We’re sitting in the shade just beyond the shack and the canvas building that make up the garage part of Santa Cruz’s Re-Cycle Garage, talking about choppers.

“I built a custom chopper,” says Liza, with emphasis. “It was a Rev-Tech Panhead replica with a Paughco springer front end, six over. Wide fat tire, you know… all the chrome, custom paint with sparkles. It was the real deal.”

I’m surprised. “I wouldn’t have thought that was something you’d be into.”

“You can either take money and invest into motorcycle school, or you can take money and buy a bunch of parts. And for me, on most of the builds I do, it’s more about the journey than the end product.”

Re-Cycle GarageThis hands-on mentality is the foundation of the Re-Cycle Garage, which Liza started about nine years ago. She was working on bikes, building bikes—by herself—and people would ask, “Hey, I’ve got $500 bucks for a bike—can you help me buy a bike?”

She’d always say no. “I can’t help you, and here’s why. Every person I’ve ever helped who had a $500 budget, then did not have the $3-400 needed to get the tires and battery and carb cleaned for that $500 bike that’s been sitting.”

“So if you don’t have the money for that, and you don’t know how to do it, you’re gonna buy that bike and its gonna sit in your yard and rust… the cycle repeats. Either you need to come up with more money, and pay a mechanic to maintain it…”

She pauses. “Or, I can just teach them.”

“So that’s why I started doing the garage. I had this concept: ‘Wouldn’t it be fun to take donated bikes—free bikes—which we can find, and take somebody who wants to learn and help them fix that bike up?’ Now they have—at the end—about $500 invested in a bike they know how to maintain.”

It grew from there, quickly spreading to people she didn’t know, both students and “teachers,” helping new riders become real riders more quickly, riders with purpose, that are “all in.”

One of these riders is Naked Jim, who came to the garage because his 15-year old daughter Jake was hanging at Re-Cycle, learning to ride and wrench. He didn’t ride, but started coming to the garage and eventually took the MSF class with his daughter—solidarity, right?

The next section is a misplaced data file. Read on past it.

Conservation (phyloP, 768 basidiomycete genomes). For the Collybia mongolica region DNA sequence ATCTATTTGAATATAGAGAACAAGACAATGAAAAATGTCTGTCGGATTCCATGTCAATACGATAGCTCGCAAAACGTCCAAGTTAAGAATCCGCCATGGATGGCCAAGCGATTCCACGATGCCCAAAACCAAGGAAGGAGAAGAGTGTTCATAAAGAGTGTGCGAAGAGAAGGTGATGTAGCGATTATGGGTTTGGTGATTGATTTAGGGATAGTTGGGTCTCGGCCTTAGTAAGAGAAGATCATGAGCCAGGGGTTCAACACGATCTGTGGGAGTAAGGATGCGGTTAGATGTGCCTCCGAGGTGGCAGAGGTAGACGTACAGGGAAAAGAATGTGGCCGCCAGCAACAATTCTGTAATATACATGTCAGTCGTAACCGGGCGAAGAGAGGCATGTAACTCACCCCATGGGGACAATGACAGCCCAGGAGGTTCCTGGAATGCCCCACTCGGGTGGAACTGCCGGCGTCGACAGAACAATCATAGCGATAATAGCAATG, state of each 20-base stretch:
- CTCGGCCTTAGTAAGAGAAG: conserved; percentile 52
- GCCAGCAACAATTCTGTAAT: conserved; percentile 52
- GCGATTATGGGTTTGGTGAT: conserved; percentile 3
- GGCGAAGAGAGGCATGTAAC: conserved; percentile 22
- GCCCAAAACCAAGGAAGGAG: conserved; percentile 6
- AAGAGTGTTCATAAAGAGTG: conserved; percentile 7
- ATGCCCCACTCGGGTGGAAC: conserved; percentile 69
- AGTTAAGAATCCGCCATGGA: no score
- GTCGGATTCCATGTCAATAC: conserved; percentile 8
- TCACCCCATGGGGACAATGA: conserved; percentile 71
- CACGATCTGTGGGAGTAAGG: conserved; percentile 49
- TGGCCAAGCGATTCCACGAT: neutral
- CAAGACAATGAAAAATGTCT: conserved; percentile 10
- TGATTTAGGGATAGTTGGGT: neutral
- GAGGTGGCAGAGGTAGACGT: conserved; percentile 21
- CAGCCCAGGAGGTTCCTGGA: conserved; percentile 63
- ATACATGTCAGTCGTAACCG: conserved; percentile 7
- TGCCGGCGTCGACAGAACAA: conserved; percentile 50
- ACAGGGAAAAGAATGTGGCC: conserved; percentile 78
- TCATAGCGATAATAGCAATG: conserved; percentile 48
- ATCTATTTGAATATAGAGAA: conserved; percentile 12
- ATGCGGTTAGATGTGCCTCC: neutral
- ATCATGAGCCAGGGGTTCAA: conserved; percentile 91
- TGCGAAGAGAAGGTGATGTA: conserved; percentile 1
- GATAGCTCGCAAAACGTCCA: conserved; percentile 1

Jim says, still clothed at this point, “Motorcycling has always been like… that would be really cool to do. It just wasn’t part of my upbringing. Once I met Liza, I could tell the vibe was cool… and there were women here, which is important. I’m like, ‘She’s gonna ride anyway, and I can’t teach her.’ This is probably the best thing I could do, to give her freedom in this part of her life from an emotional standpoint, but then empowerment, being part of a garage and a community that’ll teach her to ride safely. Which was really the ultimate goal.”

That was two winters ago. Jim now has five motorcycles himself, “And they all run!”

Liza explains, “I created a place where I don’t have too much control and I let it be what it’s gonna be. Everyone helps each other.”

The Motorcycles and Misfits podcast grew out of the garage, to capture all the conversations that were happening.

“We’ve got this amazing community, and I was saying, ‘How do we bottle that and share it?’ Sometimes I just sit back and watch, and it’s fascinating to see the interactions and conversations and sharing of resources here.”

Motorcycles and Misfits is always a good listen: raucous and loosely structured, conversational and fun, and often hilarious. It’s attracted enthusiastic fans all over the US and beyond, and was recently featured on the first episode of the new moto-lifestyle TV show, Ride, With Norman Reedus.

Check out the podcast at MotorcyclesAndMisfits.com, or better yet cruise down to Santa Cruz on any Sunday to check out the Re-Cycle Garage and hang with the crew.

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